Febrile seizures are convulsions that occur as the result of fever, especially during infancy and early childhood.
Febrile seizures are most common in children between 6 months and 5 years of age, especially toddlers. Of the estimated 2 to 5 percent of children who experience a febrile seizure, one-third will suffer a recurrence. The older a child is when the first seizure occurs, the less likely he is to have another seizure. Risk factors for recurrence include: having a first seizure before 15 months of age, having frequent fevers, family history of seizures, and experiencing a seizure in response to a relatively mild fever.
Although such “fits” or “spells” are often harmless and without long-term health consequences, their sudden and unexpected occurrence make them frightening for parents and caregivers. At onset, your child may stiffen, twitch, roll his eyes, and become unresponsive. He may moan, cry, fall, wet himself, or vomit. His body may jerk rhythmically. The whole episode typically lasts 1 to 2 minutes, although your affected child may be drowsy or confused afterward.
If your child has a febrile seizure, act quickly to prevent injury.
- Move your child only if he is in a dangerous spot where he could be hurt during the seizure.
- Remove all nearby objects, especially hard or sharp items.
- Loosen tight clothing; open or remove clothing above the waist if possible (but don’t try to pull anything over your child’s head).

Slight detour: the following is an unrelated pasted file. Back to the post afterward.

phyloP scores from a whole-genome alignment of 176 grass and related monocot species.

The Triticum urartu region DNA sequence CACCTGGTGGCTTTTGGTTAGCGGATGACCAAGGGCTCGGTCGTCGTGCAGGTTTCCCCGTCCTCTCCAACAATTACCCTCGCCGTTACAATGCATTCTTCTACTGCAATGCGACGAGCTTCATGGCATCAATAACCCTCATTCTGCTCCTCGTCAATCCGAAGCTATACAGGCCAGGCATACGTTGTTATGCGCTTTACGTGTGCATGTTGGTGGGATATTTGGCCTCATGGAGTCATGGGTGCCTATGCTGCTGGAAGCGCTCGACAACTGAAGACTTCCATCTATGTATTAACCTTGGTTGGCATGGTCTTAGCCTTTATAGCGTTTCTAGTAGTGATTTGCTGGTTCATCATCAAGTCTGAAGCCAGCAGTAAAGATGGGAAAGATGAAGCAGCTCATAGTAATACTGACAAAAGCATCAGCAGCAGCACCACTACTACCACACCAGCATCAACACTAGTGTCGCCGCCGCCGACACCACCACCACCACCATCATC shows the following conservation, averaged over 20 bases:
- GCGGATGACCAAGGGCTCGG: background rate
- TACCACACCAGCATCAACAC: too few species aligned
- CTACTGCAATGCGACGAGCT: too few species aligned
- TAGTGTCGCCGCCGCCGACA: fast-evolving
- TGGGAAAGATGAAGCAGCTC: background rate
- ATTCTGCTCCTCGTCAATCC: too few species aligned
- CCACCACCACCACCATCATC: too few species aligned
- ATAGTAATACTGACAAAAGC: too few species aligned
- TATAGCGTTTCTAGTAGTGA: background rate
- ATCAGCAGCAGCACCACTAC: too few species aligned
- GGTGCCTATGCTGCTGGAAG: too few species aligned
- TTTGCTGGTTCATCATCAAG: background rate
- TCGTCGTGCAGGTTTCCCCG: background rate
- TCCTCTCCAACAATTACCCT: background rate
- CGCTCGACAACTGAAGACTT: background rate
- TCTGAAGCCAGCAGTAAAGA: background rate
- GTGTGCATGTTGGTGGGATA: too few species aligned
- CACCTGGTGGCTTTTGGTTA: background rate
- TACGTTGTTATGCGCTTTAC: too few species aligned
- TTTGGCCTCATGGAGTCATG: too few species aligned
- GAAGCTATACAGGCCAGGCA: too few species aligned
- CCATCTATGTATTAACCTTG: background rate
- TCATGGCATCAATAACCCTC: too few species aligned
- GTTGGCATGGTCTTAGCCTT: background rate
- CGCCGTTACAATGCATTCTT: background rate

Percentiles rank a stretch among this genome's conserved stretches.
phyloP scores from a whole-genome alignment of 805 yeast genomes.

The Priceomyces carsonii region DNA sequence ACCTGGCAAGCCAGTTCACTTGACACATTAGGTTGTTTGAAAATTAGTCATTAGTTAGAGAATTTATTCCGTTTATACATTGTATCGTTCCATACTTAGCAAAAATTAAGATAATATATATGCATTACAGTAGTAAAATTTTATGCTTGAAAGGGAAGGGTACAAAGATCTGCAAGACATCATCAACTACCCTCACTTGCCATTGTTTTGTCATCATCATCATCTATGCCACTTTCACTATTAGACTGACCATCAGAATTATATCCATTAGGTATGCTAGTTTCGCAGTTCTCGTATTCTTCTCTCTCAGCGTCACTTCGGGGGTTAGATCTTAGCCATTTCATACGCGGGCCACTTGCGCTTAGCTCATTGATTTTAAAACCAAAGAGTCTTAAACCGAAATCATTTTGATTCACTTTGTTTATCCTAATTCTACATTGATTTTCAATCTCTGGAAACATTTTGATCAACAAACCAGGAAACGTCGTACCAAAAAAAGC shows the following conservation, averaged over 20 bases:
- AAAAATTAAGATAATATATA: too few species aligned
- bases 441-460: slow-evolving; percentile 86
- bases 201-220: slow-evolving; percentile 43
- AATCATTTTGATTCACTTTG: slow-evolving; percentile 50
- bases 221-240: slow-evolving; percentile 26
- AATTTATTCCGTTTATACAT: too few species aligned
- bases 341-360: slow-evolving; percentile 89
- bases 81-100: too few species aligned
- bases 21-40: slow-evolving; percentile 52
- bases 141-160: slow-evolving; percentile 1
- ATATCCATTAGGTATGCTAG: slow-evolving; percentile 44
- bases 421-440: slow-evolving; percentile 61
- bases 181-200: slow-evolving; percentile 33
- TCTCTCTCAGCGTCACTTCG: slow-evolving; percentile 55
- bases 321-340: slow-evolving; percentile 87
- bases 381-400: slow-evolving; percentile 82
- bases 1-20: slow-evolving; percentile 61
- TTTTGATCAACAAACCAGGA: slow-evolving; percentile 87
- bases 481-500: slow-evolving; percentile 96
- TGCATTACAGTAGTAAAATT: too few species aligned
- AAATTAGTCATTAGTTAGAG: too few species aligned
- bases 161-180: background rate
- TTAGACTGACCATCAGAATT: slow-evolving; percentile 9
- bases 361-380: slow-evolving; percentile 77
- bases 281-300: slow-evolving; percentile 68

- Turn his head to the side, so that saliva or vomit can exit the mouth.
- Keep objects clear of his mouth. (Any object put into the mouth might be broken and become a choking hazard. Don’t worry; he won’t choke on his tongue.)
- Don’t try to restrain your child.
- If the seizure continues for 5 or more minutes, call 911.
- Call your child’s doctor for followup care as soon as the seizure ends.
Even if your child’s seizure resolves quickly, he should be seen by a doctor in order to determine the cause of the fever—especially if he also has a stiff neck, extreme fatigue, or vomiting.
In accord with recent guidelines from the American Academy of Pediatrics (AAP), your child’s doctor may recommend a spinal tap to check for a serious or life-threatening infection, such as meningitis.
Acetaminophen or ibuprofen may help ease your child’s illness-related discomfort, but these medications do not reduce the risk of febrile seizures. (Note: Do not give your child aspirin when he has a fever, as this may cause a rare but serious reaction known as Reye’s syndrome.)
It may be hard to stay calm when your child experiences a seizure, but that is the best thing you can do for him. Once it is over, comfort your child. Offer a glass of water. He may be fatigued or confused, but don’t expect him to remember what’s happened. Call his doctor for a followup visit as soon as possible, but rest assured that these occurrences are usually harmless.